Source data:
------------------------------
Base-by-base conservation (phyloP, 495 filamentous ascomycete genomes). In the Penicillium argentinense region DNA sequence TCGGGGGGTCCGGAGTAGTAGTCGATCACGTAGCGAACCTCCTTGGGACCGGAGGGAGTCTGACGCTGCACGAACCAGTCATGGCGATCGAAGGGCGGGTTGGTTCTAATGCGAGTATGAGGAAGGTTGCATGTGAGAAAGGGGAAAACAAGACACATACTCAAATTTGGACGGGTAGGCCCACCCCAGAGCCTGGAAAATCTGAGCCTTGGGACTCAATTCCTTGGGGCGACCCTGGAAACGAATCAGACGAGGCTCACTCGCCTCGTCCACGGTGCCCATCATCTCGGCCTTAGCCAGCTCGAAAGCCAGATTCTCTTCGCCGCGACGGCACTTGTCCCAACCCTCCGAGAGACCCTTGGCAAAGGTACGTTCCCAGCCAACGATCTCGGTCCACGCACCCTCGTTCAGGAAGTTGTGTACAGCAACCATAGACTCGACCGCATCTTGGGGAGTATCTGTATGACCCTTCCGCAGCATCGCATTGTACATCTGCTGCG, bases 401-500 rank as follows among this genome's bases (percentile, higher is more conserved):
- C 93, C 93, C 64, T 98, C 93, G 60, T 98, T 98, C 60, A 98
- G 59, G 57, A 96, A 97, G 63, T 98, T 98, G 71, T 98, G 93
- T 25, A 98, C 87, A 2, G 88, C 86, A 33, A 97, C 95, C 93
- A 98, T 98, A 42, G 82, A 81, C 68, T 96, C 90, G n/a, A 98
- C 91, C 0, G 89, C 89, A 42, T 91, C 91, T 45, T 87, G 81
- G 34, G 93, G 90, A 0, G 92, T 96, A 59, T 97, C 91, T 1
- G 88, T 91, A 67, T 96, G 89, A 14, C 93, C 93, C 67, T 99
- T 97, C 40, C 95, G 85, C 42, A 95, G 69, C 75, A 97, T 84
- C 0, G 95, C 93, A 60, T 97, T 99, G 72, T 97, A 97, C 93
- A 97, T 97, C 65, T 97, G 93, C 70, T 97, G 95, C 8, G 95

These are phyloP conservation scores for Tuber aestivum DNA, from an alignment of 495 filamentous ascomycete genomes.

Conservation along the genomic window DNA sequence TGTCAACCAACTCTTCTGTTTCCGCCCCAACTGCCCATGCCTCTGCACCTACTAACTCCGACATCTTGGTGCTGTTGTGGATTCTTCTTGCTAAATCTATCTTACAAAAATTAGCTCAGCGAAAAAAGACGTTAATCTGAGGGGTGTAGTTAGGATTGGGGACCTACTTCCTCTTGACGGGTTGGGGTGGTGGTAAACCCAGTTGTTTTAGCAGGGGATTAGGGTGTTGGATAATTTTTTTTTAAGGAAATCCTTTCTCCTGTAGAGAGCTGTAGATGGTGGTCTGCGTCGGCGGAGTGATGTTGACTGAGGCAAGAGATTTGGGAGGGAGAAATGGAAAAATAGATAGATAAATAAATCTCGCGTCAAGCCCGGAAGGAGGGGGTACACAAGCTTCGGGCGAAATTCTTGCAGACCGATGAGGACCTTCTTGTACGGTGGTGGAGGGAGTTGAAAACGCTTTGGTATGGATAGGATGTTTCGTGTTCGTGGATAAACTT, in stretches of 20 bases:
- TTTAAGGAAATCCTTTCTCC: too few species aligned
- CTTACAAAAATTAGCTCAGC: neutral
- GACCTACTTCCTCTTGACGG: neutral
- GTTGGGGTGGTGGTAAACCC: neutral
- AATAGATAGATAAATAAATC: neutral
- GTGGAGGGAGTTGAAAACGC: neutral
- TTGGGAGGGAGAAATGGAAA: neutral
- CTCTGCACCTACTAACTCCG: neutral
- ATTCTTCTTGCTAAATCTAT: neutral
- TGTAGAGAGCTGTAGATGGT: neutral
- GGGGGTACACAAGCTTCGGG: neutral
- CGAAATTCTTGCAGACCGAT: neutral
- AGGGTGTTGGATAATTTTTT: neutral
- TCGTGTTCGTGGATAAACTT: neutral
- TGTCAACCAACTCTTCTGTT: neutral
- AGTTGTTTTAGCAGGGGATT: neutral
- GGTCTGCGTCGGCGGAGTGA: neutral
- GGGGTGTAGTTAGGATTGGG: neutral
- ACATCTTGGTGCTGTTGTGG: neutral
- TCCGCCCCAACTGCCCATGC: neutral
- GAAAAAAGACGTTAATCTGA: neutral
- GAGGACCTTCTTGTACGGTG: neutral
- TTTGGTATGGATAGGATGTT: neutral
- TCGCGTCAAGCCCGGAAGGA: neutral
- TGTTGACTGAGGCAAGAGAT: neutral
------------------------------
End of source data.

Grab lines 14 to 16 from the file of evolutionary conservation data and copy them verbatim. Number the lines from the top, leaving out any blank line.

- TTTAAGGAAATCCTTTCTCC: too few species aligned
- CTTACAAAAATTAGCTCAGC: neutral
- GACCTACTTCCTCTTGACGG: neutral